Tuesday, July 29, 2014

Salem Sunday Streets Shrinks for 2014 - updated

The City has updated the site for Salem Sunday Streets 2014, and the first thing you notice is: The route shrunk!

Salem Sunday Streets 2014: 5 blocks long!

Salem Sunday Streets 2013
Last year's route felt really small as it was, and this thing is dinky!

In fact, it's reasonable to ask whether it even counts as a car-free open streets event. As it is now, it's a street fair.
Salem Sunday Streets is an annual event that promotes healthy and active living by opening up city streets for people to play and explore together. The event is family-friendly, free, and open to all. The route will feature activities as diverse as yoga, food carts, music on a pedal-powered stage, interactive art projects, hula hooping, disc golf, a farmers market, bike repair stations, and a musical-parading dance troop. Full event schedule is coming soon.
It's promoting "active living" not by giving us a long route on which to walk or bike and to experience a good part of the city car-free, but giving us a bunch of vendor booths with healthy lifestyle swag and games. Because it's not even in downtown proper, there won't hardly be any businesses on the route, and mainly vendors with tents. It's a destination event and lifestyle fair.

Which isn't a bad thing, but it's not really an open streets thing this year.

The best part might be the bike trains to the fair. Bike trains will gather at:
  • Highland Elementary
  • Hoover Elementary
  • McKinley Elementary
  • Wallace Marine Park (at Union St Railroad Bridge)
But hey, Wandering Aengus is a sponsor, so there may be adult beverages!

Salem Sunday Streets is September 7th, from noon to 4pm.

Update, August 2st

City staff send in some explanation:
The intention was to create a loop that would allow for maximum hard closures -- which is a benefit of the design. Last year's route was about 1.36 miles long and this year's is just under 2.25 kilometers, or about 1.4 miles. In addition, there will be designated and marked safe routes to Salem Sunday Streets, which will include much more area for cyclists. There will be good space for open cycling on the route -- and, possibly, a protected bike lane demonstration/education site.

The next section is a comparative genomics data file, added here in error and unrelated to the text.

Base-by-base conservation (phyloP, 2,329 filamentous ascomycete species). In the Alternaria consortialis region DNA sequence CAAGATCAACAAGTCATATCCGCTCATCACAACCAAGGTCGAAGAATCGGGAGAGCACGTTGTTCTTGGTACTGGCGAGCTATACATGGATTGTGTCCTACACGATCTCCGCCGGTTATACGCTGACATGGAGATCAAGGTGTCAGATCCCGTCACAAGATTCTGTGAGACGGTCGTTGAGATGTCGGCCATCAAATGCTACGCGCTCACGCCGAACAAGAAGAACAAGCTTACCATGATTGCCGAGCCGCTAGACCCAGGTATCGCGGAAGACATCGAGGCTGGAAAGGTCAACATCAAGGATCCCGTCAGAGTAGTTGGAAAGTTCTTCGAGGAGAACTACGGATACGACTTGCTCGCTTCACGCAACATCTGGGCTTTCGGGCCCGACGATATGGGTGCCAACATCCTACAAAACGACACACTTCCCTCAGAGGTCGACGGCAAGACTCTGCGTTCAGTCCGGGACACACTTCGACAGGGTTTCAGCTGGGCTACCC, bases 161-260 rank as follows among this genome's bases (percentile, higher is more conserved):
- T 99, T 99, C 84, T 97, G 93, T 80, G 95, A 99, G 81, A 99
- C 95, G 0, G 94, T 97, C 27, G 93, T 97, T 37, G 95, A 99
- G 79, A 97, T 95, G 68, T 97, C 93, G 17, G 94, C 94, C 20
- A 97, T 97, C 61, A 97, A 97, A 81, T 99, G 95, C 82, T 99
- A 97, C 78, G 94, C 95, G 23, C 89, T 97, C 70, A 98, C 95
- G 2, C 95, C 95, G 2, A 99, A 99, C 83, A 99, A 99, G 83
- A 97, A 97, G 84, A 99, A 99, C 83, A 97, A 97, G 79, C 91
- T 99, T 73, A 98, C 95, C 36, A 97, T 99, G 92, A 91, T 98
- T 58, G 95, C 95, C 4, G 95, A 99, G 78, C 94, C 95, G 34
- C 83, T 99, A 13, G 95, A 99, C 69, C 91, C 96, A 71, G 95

Here's a scene from last year:

The only drag?
State Street wasn't completely open!
And north-south cross traffic still prioritized at lights
(around 4pm, things were slowing down)
 You might also remember:
Around 2pm, one City employee also said he had to stop a private chartered bus driver and between 10 to 15 automobile drivers from driving through the barricades.  He sincerely felt that it was necessary to have a person at the barricades since driver compliance with the street closures wasn't close enough to 100%.
Staffing all the soft and hard closures is has used employee time rather than all volunteers, and if the streets aren't full of people, the closures might seem like a waste of time. I'm sure that police and staff overtime is an ingredient in the decision.

It also seems likely that there was a choice to focus on kids, who would benefit from a smaller loop with hard closures, rather than on adults, who would better tolerate and manage a series of soft closures and be interested in a longer route.

Still, this is a also a decision not to impact Liberty, Commercial, and Front Streets. In the regard for north-south car traffic, there's some autocentrism here.

And it represents in many ways what seemed disappointing about the way the City and Cherriots managed Gil Penalosa's visit: Rather than leveraging his visit as a way to generate support for a big expansion of Sunday Streets, folks let go of the visit's possibilities and settled for a smaller route.

In the end, Salem's still piloting the concept, and going small is a defensible, if unfortunate decision, one on which reasonable people can disagree. Hopefully the more modest scope this year will build support for an expansion next year.


Brian Hines said...

This seems like a step backward to me. I just left this on the Salem Sunday Streets Facebook page: